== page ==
1824: GW SMHS, founded as the National Medical College, becomes the 11th medical school in the United States.
1825: On March 30, the first lectures of the Medical Department, in anatomy, surgery and obstetrics, were held at Columbian College, inaugurating a first-of-its-kind program in the nation’s capital. Early tuition: $5 to be enrolled, $10 per course, $30 examination fee, and $5 diploma fee.
The GW Infirmary began operation as the first general hospital in the nation’s capital, and one of the first teaching hospitals in the country.
GW doctors played a role in the Civil War. Alexander Y. P. Garnett, MD, who had been a professor of anatomy since 1844, became Jefferson Davis’s personal physician in Richmond, Virginia. Abraham Lincoln received medical treatment from Robert King Stone, MD, a former dean of the medical faculty (1853) and faculty member at GW.
The government takes control of the medical infirmary and the College Hill property. When fire destroyed the infirmary in 1861, the College Hill building became a hospital and, with 884 beds, served as one of the four major military hospitals throughout the war.
Albert Freeman Africanus King, MD 1861, professor and chair of obstetrics and dean of the National Medical College from 1879 to 1894, was among the first on the scene to care for the mortally wounded Abraham Lincoln. National Medical College professor of surgery and anatomy and dean, John F. May, MD, and Robert King Stone, MD, attend the deathbed of Abraham Lincoln. May was later called to identify the body of John Wilkes Booth.
1873: Columbian College adopts “The University Plan” and becomes Columbian University. The National Medical College becomes the Columbian University Medical School.
1880: Columbian University Medical School institutes a three-year curriculum with two required sessions of dissecting and two of clinical instruction.
Four women — Ellen W. Cathcart, Sarah A. Schull, Alice J. White, and Clara Bliss Hinds — are the first to successfully petition for admission Columbian University Medical School. In 1887, Clara Bliss Hinds becomes the first woman to earn a medical degree. By 2020, 58% of GW MD students were women.
1892: Seo “Phillip” Jaisohn, MD 1892, becomes the first Korean American graduate of Columbian University Medical School.
Walter Reed, MD, joins the faculty as a professor of bacteriology.
1894: Columbian University Medical School Doctor of Medicine program becomes a four-year degree program.
The Preparatory School on H street is remodeled to become the new Columbian University Hospital.
1904: The Columbian University Medical School and Hospital is rededicated as the George Washington University Medical School and Hospital.
The Board of Lady Managers, founded in 1899, is renamed the GW Women’s Board. The board is dedicated to providing assistance to the university hospital through the acquisition of new technology and equipment.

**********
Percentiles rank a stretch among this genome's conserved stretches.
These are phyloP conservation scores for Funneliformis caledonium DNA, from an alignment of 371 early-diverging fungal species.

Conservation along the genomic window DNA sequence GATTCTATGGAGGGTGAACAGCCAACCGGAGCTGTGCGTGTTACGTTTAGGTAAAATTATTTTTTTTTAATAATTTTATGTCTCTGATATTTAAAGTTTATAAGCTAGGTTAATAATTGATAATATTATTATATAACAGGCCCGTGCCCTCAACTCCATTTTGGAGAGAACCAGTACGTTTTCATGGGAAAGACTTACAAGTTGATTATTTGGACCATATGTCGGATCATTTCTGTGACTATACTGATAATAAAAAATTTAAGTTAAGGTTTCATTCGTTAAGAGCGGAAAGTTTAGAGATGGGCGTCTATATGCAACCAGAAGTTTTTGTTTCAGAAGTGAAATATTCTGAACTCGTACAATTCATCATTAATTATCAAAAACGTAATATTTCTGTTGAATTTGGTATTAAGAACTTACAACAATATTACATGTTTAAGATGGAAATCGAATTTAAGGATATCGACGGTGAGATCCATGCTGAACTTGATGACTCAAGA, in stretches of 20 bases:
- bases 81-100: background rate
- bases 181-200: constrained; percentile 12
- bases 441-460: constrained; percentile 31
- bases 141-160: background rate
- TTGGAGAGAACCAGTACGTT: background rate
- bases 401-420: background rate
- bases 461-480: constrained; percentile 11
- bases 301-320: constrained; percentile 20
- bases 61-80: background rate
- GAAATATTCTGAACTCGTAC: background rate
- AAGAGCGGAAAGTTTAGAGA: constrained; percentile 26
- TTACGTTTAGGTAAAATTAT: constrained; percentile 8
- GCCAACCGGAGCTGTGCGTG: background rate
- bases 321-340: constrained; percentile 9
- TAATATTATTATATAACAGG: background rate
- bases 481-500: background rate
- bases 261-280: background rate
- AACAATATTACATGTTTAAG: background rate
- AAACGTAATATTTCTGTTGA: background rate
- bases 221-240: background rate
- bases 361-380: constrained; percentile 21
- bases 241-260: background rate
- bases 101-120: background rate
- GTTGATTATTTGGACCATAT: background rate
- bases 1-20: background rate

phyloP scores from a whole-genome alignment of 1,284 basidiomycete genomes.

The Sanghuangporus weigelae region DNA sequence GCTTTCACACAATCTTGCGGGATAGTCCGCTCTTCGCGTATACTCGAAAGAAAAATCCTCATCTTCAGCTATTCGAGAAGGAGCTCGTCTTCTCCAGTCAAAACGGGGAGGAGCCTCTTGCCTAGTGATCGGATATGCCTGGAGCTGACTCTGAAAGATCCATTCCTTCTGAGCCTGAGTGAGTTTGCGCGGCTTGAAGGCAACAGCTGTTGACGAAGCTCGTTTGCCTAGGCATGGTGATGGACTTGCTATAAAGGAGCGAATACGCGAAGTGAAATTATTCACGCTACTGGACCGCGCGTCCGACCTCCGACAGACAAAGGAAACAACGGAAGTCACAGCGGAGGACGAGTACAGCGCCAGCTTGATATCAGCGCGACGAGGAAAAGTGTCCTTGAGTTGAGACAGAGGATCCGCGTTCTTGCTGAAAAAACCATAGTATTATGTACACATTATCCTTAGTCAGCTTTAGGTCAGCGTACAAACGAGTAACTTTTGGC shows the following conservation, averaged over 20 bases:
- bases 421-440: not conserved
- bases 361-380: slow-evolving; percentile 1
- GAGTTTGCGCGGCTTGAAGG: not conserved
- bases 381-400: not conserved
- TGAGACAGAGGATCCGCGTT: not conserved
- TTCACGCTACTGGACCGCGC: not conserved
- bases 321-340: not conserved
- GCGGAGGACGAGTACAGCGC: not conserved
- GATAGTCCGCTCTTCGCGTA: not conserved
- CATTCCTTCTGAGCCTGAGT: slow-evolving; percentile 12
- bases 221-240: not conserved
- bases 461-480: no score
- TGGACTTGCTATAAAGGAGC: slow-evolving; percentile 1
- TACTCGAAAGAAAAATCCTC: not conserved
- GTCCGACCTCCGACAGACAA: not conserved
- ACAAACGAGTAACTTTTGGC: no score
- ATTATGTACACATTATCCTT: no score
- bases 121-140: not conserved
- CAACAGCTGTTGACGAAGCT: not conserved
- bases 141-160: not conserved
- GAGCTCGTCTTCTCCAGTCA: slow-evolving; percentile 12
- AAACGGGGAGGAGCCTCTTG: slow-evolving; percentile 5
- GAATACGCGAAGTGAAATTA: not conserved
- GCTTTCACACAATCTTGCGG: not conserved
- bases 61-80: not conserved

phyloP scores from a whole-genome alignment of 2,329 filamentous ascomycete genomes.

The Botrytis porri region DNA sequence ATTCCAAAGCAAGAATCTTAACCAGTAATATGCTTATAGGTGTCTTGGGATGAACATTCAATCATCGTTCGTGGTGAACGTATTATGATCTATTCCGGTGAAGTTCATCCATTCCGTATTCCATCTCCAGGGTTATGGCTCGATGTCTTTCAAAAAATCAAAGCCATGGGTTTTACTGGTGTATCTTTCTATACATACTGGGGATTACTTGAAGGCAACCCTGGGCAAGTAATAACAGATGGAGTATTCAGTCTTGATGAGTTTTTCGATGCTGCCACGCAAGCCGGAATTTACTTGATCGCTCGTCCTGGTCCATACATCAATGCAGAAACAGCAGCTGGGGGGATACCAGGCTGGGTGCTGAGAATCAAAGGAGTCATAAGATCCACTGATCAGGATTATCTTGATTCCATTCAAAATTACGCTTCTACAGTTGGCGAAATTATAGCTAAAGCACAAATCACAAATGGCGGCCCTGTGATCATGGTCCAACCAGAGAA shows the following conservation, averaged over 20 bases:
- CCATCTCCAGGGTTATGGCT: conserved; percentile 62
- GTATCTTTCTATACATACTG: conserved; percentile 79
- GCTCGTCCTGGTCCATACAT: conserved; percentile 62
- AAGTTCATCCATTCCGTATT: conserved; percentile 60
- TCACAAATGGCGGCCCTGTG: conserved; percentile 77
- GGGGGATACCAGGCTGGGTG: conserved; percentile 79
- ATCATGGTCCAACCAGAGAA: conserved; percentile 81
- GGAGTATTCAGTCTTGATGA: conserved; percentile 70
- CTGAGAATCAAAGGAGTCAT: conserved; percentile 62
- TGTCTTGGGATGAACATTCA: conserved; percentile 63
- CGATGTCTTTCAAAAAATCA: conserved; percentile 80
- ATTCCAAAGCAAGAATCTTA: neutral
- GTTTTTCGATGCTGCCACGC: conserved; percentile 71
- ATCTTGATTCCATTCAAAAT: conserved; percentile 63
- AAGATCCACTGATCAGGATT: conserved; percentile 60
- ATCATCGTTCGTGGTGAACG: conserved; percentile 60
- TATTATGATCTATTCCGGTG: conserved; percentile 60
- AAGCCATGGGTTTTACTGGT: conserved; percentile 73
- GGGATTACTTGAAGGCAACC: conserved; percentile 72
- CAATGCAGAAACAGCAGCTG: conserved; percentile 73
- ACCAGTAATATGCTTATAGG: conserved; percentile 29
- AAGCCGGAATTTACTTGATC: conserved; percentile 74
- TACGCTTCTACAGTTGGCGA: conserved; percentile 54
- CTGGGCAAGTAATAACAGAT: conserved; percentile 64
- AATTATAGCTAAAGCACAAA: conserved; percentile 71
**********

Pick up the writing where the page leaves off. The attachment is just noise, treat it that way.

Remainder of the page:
Frederick Russell, MD, ScD ’17, joins Columbian Medical School faculty as professor of pathology and bacteriology. In 1909, he perfects the typhoid vaccine and leads a vaccination program to immunize the U.S. Army.
1928: Department of Medicine splits into three entities, the School of Medicine, the School of Nursing, and the University Hospital. This original School of Nursing existed from 1911 to 1931.
1930: Claude Moore, MD, Hon ’91, forms the radiology department at GW Medical School.
GW Hospital opens at the corner of Pennsylvania Ave and 23rd Street. At the time of its dedication, it was the largest private building in the District of Columbia.
Vincent du Vigneaud, PhD, professor of biochemistry at the Medical School from 1932 to1938, receives the Nobel Prize in Chemistry for his research on biochemically important sulphur compounds and the first synthesis of a polypeptide hormone, much of which was conducted at GW during his time at GW.
GW Medical School purchases one the first artificial kidney machines, known as the Kolff Kidney.
James Edwin Jackson, MD ’59, MPH, becomes the first Black student to earn his medical degree from GW. Jackson would go on to become a nationally renowned OB-GYN.
1964: Under the direction of Alvin Parrish, MD ’45, GW opens the first non-military dialysis unit in Washington, D.C.
1968: GW and Children’s National Hospital (Children’s National) establish a clinical partnership basing the school’s Department of Pediatrics at Children’s National and providing joint appointments to the pediatrics faculty members. Since then, GW SMHS students have rotated through a pediatric hospital rather than a Department of Pediatrics.
1969: H.B. Burns Memorial Building, home to the GW Medical Faculty Associates, is renovated to serve as clinical space. The building at 2150 Pennsylvania Ave. was listed on the District of Columbia Inventory of Historic Sites and the National Register of Historic Places in 2010.